The economic downturn has led to a boom in undergraduate business school applications. More and more students are seeing the benefits of learning about business immediately after high school. This has led to a very competitive admissions process among business schools. But, you shouldn’t let that stop you from pursuing a business degree. There are many different ways to grab the attention of an admissions committee.
A Good GPA
Undergraduate business schools often look at an applicant’s GPA to determine whether or not the applicant can handle the kind of curriculum the school offers. A high GPA demonstrates your ability, determination, and ambition. A low GPA can raise a red flag and may require a bit of explanation–the extent of which will depend on the school you apply to. Wharton applicants, for example, have an average GPA of 3.9. If you are applying to Wharton with a 3.0, you may be forced to address this weakness in your application.
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Decent Test Scores
Decent standardized test scores are also important to undergraduate business schools. Scores from standardized tests are often used to determine an applicant’s ability to do math, read critically, and communicate though writing. A high test score does not guarantee admission by any means, but it certainly doesn’t hurt. An abnormally low test score, on the other hand, can be damaging to an application that isn’t strong in other areas. Business applicants who are trying to determine whether or not their score is high, low, or average should keep in mind that average SAT scores tend to be slightly higher among business program applicants than they are among other program applicants. If you have any doubts about where you fall, visit the school’s website or contact an admissions rep to find out the average of other applicants.
Like all business schools, undergraduate business schools like to see leadership potential in their applicants. Admission committees won’t focus only on what you have done–they aren’t looking for experience alone. Want they want to see is that you have the potential to lead and help other people get stuff done. You can demonstrate your leadership potential through your essay, interview, and letters of recommendation.
The Ability to Communicate
The ability to communicate is as important in business school as it is in the business world. Undergraduate business schools typically judge your ability to communicate by looking at various aspects of your application, namely your essay and your interview. Your essay demonstrates your ability to communicate ideas through writing, while your interview shows how well you communicate verbally.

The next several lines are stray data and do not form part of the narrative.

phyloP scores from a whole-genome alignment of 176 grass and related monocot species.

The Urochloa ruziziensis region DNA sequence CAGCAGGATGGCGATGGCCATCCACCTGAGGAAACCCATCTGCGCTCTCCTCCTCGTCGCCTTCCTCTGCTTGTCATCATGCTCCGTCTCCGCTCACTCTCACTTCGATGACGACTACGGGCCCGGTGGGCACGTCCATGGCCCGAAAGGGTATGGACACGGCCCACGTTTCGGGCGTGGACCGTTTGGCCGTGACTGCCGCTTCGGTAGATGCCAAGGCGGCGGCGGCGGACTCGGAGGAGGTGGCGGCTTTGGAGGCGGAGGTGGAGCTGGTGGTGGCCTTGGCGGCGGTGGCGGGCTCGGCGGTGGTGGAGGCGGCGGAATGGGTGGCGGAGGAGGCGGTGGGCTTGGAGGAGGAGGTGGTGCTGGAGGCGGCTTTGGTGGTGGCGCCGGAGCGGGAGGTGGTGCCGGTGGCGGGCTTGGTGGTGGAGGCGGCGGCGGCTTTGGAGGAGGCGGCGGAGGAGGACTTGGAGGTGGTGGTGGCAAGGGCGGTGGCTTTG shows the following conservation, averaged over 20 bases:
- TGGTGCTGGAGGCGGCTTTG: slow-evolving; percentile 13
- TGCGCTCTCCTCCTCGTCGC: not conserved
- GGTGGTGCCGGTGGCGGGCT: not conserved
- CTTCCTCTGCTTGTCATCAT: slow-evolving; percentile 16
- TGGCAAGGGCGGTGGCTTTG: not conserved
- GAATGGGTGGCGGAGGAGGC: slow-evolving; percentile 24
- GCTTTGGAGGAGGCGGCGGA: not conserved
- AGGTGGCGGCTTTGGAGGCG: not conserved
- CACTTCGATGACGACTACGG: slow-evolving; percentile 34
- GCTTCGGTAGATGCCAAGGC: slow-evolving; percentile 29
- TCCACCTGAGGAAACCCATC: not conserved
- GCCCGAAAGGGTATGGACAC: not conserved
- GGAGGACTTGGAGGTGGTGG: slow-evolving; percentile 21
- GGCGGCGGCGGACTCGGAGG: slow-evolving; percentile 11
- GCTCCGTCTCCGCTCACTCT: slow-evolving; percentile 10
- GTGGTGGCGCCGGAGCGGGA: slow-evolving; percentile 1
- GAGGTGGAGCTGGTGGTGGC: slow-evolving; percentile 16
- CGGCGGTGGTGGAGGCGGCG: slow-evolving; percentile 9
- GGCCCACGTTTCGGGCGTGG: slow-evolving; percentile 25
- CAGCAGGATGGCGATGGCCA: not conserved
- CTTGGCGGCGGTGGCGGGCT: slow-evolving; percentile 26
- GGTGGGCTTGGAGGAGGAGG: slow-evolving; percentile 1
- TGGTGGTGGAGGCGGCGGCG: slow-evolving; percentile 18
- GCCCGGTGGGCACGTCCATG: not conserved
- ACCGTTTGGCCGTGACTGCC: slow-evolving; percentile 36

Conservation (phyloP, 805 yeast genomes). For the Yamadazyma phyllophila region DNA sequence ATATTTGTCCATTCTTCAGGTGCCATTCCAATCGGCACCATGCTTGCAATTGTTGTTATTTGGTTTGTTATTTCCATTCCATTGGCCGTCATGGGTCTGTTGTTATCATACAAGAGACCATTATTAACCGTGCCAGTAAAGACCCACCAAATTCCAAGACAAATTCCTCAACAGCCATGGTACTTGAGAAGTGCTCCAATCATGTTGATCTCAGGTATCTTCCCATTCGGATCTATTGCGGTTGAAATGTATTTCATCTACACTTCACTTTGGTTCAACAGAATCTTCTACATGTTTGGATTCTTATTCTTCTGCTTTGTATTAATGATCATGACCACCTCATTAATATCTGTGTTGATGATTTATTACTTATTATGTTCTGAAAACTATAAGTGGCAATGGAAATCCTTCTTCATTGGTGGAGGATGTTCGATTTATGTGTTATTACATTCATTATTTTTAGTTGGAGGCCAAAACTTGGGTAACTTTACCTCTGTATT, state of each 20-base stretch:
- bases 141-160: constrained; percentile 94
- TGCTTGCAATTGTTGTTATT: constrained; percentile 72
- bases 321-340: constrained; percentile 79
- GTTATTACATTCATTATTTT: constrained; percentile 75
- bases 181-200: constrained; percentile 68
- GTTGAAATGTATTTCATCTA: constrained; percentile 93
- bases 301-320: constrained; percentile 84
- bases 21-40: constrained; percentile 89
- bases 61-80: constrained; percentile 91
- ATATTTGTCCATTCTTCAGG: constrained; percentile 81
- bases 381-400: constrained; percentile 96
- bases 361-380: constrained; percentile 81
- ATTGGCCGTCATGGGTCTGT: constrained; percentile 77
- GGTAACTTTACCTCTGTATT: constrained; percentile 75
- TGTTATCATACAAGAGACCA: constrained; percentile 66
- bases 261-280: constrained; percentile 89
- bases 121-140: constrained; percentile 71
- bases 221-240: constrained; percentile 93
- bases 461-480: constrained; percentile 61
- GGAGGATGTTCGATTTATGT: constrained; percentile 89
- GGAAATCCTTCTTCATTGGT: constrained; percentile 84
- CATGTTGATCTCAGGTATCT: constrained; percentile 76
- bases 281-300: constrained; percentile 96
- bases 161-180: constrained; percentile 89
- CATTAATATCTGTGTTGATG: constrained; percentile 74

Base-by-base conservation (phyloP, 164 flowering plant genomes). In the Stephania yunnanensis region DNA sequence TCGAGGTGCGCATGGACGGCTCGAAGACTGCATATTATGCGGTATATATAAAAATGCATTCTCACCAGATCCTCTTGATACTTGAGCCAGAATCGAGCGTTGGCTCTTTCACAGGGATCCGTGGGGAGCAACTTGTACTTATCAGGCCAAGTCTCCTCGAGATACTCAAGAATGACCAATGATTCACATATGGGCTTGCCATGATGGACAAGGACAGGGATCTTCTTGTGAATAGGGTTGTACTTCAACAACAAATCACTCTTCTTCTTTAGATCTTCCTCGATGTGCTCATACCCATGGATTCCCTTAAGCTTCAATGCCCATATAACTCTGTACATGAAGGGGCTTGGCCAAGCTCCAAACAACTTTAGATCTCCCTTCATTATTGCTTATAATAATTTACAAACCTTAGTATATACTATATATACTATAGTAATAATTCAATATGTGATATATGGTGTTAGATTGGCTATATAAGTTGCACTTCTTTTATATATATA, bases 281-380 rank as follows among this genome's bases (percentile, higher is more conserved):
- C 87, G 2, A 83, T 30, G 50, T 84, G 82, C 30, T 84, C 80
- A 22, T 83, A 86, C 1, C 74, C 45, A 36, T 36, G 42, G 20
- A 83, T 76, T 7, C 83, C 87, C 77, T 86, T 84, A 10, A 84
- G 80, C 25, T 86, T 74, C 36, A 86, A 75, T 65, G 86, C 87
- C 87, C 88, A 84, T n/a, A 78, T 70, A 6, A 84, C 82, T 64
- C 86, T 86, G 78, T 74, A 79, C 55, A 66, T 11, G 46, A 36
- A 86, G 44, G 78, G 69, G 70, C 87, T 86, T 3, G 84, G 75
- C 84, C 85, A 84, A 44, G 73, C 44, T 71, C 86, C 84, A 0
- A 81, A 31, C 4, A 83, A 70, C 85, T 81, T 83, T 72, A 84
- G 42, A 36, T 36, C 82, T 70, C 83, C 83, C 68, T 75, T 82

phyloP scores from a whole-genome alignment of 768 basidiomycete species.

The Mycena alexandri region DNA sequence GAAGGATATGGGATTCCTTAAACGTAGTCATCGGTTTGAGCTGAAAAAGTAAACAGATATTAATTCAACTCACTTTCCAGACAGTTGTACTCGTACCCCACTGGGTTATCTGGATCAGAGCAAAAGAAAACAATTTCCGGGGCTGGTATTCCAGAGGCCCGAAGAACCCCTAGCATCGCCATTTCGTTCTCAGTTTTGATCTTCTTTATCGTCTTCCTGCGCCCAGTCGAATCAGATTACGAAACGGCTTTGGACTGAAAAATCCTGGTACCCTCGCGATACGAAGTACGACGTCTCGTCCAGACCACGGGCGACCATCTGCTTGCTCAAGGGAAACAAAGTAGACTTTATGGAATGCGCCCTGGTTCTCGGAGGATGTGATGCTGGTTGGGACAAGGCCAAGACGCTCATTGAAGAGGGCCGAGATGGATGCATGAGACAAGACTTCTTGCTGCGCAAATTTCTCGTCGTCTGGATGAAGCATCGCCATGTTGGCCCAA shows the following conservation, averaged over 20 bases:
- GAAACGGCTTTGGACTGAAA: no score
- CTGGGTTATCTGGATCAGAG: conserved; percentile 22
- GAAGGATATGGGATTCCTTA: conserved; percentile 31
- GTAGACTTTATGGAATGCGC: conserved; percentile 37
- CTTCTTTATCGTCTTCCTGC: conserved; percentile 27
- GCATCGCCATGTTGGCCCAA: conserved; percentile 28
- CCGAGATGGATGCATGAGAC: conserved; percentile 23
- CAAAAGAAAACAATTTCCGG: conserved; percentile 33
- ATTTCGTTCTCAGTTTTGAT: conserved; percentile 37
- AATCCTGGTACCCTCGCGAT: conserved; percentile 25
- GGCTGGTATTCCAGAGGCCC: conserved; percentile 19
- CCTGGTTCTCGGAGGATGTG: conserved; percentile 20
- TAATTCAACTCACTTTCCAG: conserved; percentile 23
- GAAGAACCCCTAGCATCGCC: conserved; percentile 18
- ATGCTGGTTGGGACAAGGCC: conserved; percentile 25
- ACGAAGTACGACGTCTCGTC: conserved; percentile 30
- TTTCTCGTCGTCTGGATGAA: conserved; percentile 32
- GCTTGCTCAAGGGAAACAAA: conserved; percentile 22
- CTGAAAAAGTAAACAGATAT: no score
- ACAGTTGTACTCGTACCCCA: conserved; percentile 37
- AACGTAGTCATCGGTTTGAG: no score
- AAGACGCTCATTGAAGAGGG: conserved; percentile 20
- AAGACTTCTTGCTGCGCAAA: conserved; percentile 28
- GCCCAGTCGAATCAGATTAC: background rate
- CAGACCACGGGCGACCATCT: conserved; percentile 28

Good Letters of Recommendation
Although securing letters of recommendation can seem like little more than a formality to applicants, recommendations are extremely important. Admissions committees pour over these letters to gain insight into your strengths, weaknesses, abilities, and potential. If your recommendation letters do not exemplify your personal, academic, and professional qualities, the admissions committee will be forced to draw their own conclusions about these things. This is something to be avoided at all costs. Admissions committees may not be able to draw the generous picture that can be drawn by someone who knows you well.
To excel in an undergraduate business program, you must have a certain amount of ambition. If you don’t have the will or the desire to succeed, there is little chance to do well–and business schools want you to do well. You need to show the admissions committee that you not only want success, but that you are willing to strive for it.
In recent years, undergraduate business schools have become more aware of the importance of a diverse student body. They have actively begun recruiting women and minorities to their programs to mirror the type of diversity that exists in the working world. Non-traditional students are especially attractive to many business schools. Although there is very little you can do to make yourself more diverse, you can play to this aspect if you do fall into the non-traditional category.
Compatibility is a huge factor for any undergraduate business school. Admissions committees look specifically for applicants who will fit well into a school’s business program. Some of the things a committee will consider include your personality, academic ability, and future goals. Making sure you are compatible with the program you are applying to will significantly increase your chances of getting accepted.
Guest post from Karen Schweitzer, the About.com Guide to Business School. Karen also writes about online university programs for OnlineColleges.net.